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Crop Biotech Update

Plants Use Hydrogen Peroxide as Protection Against the Sun

July 5, 2017

A new study conducted by the University of Exeter and the University of Essex has discovered that hydrogen peroxide, a compound best known for its bleaching property, is used by plants to control how their cells react to varying levels of light. Hydrogen peroxide is a by-product of photosynthesis in the chloroplasts.

"It's important for plants to be able to detect how much light there is, so they can make the most of it for photosynthesis," said Professor Nick Smirnoff, of the University of Exeter.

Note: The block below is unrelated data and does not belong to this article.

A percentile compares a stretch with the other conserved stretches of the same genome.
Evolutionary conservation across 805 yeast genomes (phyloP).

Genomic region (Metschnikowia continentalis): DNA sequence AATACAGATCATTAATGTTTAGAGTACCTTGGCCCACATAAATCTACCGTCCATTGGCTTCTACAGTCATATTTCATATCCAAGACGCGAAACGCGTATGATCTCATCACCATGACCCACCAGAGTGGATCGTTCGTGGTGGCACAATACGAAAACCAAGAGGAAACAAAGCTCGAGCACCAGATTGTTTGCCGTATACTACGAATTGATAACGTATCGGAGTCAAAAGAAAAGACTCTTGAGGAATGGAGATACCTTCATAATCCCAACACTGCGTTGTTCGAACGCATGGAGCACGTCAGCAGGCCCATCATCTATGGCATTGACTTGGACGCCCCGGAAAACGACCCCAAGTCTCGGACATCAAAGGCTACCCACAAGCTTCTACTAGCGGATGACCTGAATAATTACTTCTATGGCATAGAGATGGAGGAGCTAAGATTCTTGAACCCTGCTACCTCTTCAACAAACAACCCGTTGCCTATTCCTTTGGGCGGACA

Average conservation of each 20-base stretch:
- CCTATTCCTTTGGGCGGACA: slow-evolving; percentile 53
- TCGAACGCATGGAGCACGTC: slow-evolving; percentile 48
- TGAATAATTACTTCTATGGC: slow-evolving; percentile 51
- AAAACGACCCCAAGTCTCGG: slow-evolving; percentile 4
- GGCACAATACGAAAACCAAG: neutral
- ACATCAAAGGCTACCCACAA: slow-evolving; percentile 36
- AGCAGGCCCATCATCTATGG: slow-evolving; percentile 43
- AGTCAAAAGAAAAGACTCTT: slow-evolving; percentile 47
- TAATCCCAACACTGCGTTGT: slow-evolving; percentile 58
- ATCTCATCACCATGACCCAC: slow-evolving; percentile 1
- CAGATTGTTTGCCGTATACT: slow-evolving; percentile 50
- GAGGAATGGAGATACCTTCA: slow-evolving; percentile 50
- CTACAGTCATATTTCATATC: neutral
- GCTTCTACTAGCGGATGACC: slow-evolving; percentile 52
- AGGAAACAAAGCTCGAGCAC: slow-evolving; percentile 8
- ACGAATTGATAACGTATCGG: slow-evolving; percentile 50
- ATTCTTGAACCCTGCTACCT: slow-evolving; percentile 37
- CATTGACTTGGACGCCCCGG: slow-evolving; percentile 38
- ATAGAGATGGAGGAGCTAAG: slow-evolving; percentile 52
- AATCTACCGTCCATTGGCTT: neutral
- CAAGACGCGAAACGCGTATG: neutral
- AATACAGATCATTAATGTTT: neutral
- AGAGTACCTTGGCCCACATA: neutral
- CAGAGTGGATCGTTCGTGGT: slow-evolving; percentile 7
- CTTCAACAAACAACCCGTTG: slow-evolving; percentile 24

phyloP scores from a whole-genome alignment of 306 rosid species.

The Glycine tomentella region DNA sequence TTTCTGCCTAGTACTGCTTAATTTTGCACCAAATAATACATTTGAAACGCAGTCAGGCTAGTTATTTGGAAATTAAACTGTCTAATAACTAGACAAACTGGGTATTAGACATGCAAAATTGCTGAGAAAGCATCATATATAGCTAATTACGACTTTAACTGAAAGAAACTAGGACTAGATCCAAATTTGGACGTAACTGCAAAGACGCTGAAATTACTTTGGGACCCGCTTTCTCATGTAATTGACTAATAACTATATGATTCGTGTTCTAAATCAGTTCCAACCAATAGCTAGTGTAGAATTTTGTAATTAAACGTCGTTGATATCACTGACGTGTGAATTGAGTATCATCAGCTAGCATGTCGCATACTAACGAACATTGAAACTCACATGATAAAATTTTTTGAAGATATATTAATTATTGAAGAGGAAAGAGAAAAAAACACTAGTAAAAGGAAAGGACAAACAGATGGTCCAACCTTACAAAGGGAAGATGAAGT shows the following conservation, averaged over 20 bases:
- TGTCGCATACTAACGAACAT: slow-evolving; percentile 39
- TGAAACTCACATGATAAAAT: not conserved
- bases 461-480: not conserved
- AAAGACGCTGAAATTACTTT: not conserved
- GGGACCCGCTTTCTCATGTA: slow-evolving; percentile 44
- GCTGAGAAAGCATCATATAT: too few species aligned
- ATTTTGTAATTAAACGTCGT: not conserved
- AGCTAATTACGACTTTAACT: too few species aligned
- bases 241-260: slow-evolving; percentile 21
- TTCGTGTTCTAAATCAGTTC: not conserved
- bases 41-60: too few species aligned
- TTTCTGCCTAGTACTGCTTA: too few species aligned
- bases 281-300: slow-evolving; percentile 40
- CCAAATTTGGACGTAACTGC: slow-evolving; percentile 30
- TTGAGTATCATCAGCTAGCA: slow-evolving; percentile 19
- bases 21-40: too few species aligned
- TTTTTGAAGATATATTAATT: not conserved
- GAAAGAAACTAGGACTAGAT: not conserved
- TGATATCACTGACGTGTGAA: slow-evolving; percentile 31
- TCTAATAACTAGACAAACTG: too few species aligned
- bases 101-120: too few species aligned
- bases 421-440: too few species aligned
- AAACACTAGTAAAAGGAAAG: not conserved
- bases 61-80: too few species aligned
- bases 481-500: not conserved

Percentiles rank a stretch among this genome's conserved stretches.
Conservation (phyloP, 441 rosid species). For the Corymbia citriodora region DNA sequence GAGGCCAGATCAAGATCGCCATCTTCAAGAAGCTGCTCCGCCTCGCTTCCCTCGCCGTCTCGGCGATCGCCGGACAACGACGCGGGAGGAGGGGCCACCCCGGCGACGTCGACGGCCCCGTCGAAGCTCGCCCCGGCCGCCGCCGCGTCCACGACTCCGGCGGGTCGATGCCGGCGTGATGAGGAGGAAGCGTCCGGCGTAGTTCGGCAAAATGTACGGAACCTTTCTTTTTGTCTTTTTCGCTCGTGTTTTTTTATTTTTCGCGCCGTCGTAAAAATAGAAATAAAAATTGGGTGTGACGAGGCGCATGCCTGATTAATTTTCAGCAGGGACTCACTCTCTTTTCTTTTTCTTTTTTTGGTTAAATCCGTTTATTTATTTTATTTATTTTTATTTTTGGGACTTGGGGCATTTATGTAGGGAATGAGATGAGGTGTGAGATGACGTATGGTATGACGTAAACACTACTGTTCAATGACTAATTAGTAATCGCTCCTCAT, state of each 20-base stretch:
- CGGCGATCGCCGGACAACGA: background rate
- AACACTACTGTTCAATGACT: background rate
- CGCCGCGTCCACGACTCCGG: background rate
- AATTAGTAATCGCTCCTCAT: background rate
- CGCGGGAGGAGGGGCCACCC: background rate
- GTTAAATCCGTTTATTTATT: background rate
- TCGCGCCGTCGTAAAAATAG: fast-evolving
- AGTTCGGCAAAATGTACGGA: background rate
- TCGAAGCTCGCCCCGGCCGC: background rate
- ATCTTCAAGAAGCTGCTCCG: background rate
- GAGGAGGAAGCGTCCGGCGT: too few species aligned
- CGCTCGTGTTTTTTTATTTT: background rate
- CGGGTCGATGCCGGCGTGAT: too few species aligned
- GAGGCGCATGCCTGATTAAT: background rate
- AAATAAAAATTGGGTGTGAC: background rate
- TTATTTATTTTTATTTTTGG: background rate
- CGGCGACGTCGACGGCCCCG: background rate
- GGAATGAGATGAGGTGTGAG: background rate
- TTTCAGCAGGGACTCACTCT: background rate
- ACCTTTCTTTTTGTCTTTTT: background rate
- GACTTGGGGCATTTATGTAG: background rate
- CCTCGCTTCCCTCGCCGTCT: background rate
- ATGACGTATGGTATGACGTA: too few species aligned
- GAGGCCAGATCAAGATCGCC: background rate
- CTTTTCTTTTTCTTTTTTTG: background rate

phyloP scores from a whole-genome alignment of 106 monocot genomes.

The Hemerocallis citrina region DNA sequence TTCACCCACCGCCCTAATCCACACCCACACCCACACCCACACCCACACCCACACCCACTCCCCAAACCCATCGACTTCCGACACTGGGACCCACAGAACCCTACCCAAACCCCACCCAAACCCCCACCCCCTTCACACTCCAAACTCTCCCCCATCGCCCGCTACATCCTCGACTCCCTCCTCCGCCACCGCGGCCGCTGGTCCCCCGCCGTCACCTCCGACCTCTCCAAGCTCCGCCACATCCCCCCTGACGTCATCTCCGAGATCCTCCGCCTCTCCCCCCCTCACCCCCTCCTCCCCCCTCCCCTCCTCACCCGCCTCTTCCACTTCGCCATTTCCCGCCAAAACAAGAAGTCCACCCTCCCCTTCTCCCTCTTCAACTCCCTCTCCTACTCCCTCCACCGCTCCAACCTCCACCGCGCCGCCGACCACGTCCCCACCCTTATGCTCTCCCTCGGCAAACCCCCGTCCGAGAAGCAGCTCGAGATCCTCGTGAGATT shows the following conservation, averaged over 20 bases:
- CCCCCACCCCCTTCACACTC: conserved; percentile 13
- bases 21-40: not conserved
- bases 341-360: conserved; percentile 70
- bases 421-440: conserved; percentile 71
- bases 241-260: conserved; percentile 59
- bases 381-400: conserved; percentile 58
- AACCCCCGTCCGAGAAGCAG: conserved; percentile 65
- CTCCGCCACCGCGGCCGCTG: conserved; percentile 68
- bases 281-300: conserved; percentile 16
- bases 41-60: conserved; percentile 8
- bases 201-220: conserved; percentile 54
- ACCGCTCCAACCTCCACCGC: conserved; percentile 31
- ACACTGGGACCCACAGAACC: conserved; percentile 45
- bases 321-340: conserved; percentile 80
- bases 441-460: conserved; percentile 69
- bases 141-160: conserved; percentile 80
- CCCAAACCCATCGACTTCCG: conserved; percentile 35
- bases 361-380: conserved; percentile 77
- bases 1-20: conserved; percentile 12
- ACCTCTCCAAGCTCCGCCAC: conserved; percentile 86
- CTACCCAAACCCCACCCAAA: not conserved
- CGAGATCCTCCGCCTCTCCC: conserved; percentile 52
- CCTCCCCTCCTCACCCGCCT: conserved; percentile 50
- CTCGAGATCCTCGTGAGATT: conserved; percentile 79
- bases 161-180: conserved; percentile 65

The researchers used a fluorescent protein that detects hydrogen peroxide and observed how it moves from chloroplasts and can be detected in cell nuclei. The process showed how plants activate genes needed for leaves to adapt to bright light, which has potential damaging effects. The communication of chloroplasts with one another ensures that plants continue to protect photosynthesis, and adjust to light conditions at the same time.

For more details, read the University of Exeter Research News.